Singleton will say Fox-Decent managed with an iron hand, and problems arose after a period when he served as both Chairman and CEO when he couldn't let go of control even after a new CEO was hired in 1998. He and she butted heads until she was fired by the board in 2001.

The auditor general is particularly critical of Fox-Decent for phoning a consultant, hired by his office, at her home. He will say the consultant was unnerved by what she considered a warning that her career was threatened if the report was critical of the WCB or Fox-Decent.

In the strongest language in the report, Singleton condemns this "interference" with the work of his office.

Next: The ABC's of WCB conflict of interest.

Popular posts from this blog

The unreported bombshell conspiracy evidence in the Trudeau/SNC-Lavelin scandal

Wow. No, double-wow. A game-changing bombshell lies buried in the supplementary evidence provided to the House of Commons Judiciary Committee by former Attorney General Jody Wilson-Raybould. It has gone virtually unreported since she submitted the material almost a week ago. As far as we can find, only one journalist-- Andrew Coyne, columnist for the National Post--- has even mentioned it and even then he badly missed what it meant, burying it in paragraph 10 of a 14 paragraph story. The gist of the greatest political scandal in modern Canadian history is well-known by now. It's bigger than Adscam, the revelation 15 years ago that prominent members of the Liberal Party of Canada and the party itself funneled tens of millions of dollars in kickbacks into their own pockets from federal spending in Quebec sponsoring ads promoting Canadian unity. That was just venal politicians and a crooked political party helping themselves to public money. The Trudeau-Snc-Lavalin scandal is

Crips and Bloodz true cultural anchors of Winnipeg's aboriginal gangs

(Bebo tribute page to Aaron Nabess on the right, his handgun-toting friend on the left) At least six murder victims in Winnipeg in the past year are linked to a network of thuglife, gangster rap-styled, mainly aboriginal street gangs calling themselves Crips and Bloods after the major black gangs of L.A. The Black Rod has been monitoring these gangs for several months ever since discovering memorial tributes to victim Josh Prince on numerous pages on, a social networking website like Myspace and Facebook. Josh Prince , a student of Kildonan East Collegiate, was stabbed to death the night of May 26 allegedly while breaking up a fight. His family said at the time he had once been associated with an unidentified gang, but had since broken away. But the devotion to Prince on sites like Watt Street Bloodz and Kingk Notorious Bloodz (King-K-BLOODZ4Life) shows that at the time of his death he was still accepted as one of their own. Our searches of Bebo have turned up another five ga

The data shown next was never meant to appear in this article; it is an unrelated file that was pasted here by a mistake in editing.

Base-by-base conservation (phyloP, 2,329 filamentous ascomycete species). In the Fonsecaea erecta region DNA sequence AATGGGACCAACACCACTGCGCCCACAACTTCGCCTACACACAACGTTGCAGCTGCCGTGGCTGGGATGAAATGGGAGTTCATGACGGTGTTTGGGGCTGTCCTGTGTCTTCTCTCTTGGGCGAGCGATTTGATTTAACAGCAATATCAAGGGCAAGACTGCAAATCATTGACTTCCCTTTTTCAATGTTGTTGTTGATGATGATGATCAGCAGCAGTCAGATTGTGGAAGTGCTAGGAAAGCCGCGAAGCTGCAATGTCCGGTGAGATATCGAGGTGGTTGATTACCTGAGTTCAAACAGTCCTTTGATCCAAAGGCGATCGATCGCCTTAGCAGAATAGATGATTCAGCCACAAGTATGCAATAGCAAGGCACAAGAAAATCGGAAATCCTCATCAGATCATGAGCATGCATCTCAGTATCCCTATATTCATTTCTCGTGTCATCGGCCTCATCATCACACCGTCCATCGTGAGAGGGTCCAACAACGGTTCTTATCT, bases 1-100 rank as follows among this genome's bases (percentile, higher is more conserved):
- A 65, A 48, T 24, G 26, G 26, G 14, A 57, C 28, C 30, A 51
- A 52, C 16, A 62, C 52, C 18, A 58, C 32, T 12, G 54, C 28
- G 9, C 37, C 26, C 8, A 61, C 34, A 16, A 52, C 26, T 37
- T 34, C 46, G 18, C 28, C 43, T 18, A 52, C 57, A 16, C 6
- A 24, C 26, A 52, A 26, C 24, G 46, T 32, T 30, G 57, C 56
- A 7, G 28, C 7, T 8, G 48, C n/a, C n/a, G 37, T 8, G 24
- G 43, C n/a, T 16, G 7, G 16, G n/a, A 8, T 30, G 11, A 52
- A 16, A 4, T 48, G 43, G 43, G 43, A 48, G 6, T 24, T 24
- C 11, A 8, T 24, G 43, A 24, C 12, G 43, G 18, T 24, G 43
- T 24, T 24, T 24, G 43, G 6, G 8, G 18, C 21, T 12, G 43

Manitoba Hydro is on its deathbed. There, we said it.

Manitoba Hydro is on its deathbed. Oh, you won't find anyone official to say it. Yet . Like relatives trying to appear cheery and optimistic around a loved one that's been diagnosed with terminal cancer, the people in power are in the first stage of grief -- denial. The prognosis for Hydro was delivered three weeks ago at hearings before the Public Utilities Board where the utility was seeking punishingly higher rates for customers in Manitoba. It took us this long to read through the hundred-plus pages of transcript, to decipher the coded language of the witnesses, to interpret what they were getting at, and, finally, to understand the terrible conclusion.  We couldn't believe it, just as, we're sure, you can't--- so we did it all again, to get a second opinion, so to speak.  Hydro conceded to the PUB that it undertook a massive expansion program--- involving three (it was once four) new dams and two new major powerlines (one in the United States)---whi